When the weather warms up, everyone turns to beaches, pools and lakes to beat the Louisiana heat. But water can also be a dangerous place for children. Nearly 1,000 kids die each year due to drowning, and for people between the ages of 5 and 24, drowning is the second leading cause of accidental death.

Kids Safety

Sheriff Mancuso reminds parents that these incidents don’t just happen when a child fall into a pool; bathtubs, buckets, toilets and hot tubs present drowning dangers as well.

“Young children are especially vulnerable because a child can drown in less than two inches of water,” Sheriff Mancuso said.

Sheriff Mancuso encourages parents to review the following safety tips before they hit the water this summer:

Safety Tips:

  • Never leave a child alone near water: on the beach, at a pool, or in the bathtub. If you must leave, take your child with you.
  • Enroll children over age three in swimming lessons taught by qualified instructors. But keep in mind that lessons don’t make your child "drown-proof."
  • Always follow posted safety precautions when visiting water parks and beaches.
  • If you’re visiting a public pool, keep an eye on your kids. Lifeguards aren’t babysitters.
  • Use “touch supervision.”  This means an adult is never more than an arm’s length away, or is able to touch the child at all times.
  • Teach your children these four key swimming rules:
    1. Always swim with a buddy.
    2. Don't dive into unknown bodies of water. Jump feet first to avoid hitting your head on a shallow bottom.
    3. Don't push or jump on others.
    4. Be prepared for an emergency.
  • Remember that air-filled rafts, floaties, rings and toys, as well as styrofoam noodles are not safety devices.
  • Always use approved personal flotation devices (life jackets).
  • Don’t underestimate the power of water. Even rivers and lakes can have undertows.
  • Don't allow kids to swim in large waves or undertows, and tell them never to stand with their back to the water because a sudden wave can easily knock a child over.
  • Teach kids that if they're caught in a rip current or undertow, they should swim parallel to the shore or should tread water and call for a lifeguard's help.
  • If the weather turns bad (especially if there's lightning), they should get out of the water immediately. Let them know, too, that they should contact the lifeguard or an adult if there's an emergency.
  • Always have a first-aid kit and emergency phone contacts handy. Parents should be trained in Cardiopulmonary Resuscitation (CPR).
  • After swimming, keep your pool gates locked and teach your child to stay away from water without your supervision.  All toys and attractions should be removed from areas of water after each use so children aren’t tempted.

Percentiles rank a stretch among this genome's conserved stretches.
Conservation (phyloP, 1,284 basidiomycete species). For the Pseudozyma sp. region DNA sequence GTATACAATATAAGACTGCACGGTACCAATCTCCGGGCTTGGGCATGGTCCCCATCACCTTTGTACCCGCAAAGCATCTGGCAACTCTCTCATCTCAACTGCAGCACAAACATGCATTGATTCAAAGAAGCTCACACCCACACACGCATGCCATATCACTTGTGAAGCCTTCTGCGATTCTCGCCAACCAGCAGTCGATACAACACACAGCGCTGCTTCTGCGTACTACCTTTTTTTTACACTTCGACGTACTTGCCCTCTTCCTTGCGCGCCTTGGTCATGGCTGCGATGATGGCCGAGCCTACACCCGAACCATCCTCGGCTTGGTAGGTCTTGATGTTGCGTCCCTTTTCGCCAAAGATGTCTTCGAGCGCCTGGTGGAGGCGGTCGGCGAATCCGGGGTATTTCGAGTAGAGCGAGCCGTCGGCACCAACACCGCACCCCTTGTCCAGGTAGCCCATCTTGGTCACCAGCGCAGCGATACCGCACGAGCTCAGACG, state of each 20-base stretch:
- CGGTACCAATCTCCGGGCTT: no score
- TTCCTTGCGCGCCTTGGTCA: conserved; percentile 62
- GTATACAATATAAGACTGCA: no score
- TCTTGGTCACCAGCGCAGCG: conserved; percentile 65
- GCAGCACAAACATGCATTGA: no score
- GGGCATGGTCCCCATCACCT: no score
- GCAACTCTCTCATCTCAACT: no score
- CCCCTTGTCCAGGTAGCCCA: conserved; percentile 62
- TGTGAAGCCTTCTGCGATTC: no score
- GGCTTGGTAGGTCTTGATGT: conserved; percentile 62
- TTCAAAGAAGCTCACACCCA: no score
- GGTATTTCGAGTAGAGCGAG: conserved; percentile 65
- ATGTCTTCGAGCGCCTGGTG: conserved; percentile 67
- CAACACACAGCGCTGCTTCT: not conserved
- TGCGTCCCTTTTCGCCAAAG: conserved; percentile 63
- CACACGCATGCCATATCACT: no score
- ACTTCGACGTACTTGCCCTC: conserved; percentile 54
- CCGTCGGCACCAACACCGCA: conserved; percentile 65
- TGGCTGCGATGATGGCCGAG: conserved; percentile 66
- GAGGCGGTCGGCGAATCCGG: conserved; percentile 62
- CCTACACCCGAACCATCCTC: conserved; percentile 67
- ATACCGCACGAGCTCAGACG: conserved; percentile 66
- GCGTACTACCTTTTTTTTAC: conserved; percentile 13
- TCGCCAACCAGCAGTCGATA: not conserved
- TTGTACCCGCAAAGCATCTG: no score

• If you have an above-ground pool, it’s wise to always lock or remove the ladder when the pool is not in use.

What to Do in an Emergency

  • Seconds count when it comes to water emergencies, so take a cell phone with you when you're watching kids during water play. Programming 911 or your local emergency center will also save additional seconds. If you receive a call while supervising kids, keep your conversation brief to prevent being distracted.
  • Whenever a child is missing, always check the water first. Seconds count as survival depends on a quick rescue and restarting breathing as soon as possible.
  • If you find a child in the water, immediately get the child out while calling loudly for help. If someone else is available, have them call 911. Check to ensure the child's air passages are clear. If the child is not breathing, immediately start CPR as necessary.
  • Do five cycles of rescue breathing and chest compressions, which takes about two minutes. If the child is still not breathing, dial 911 to get help if someone hasn't already called. Continue giving CPR.
  • If the child does start breathing, lie the child on his or her side. (This helps keep the airway open and allows fluids to drain so that the child doesn't choke.) Also, dial the emergency number and follow any instructions that the emergency operators provide.
  • If you think the child may have suffered a neck injury, such as with diving, then keep the child on his or her back and brace the neck and shoulders with your hands and forearms, until emergency help arrives. Don't let the child move. Speak in calm tones to keep the child comforted. Continue to watch for adequate breathing.

Pools and beaches are great sources of fun and relaxation during the hot summer months.

“Everyone can enjoy being in the water more knowing they have taken the proper precautions and are practicing these safety guidelines,” Sheriff Mancuso says.

Be careful and stay safe out there during these summer months!!!


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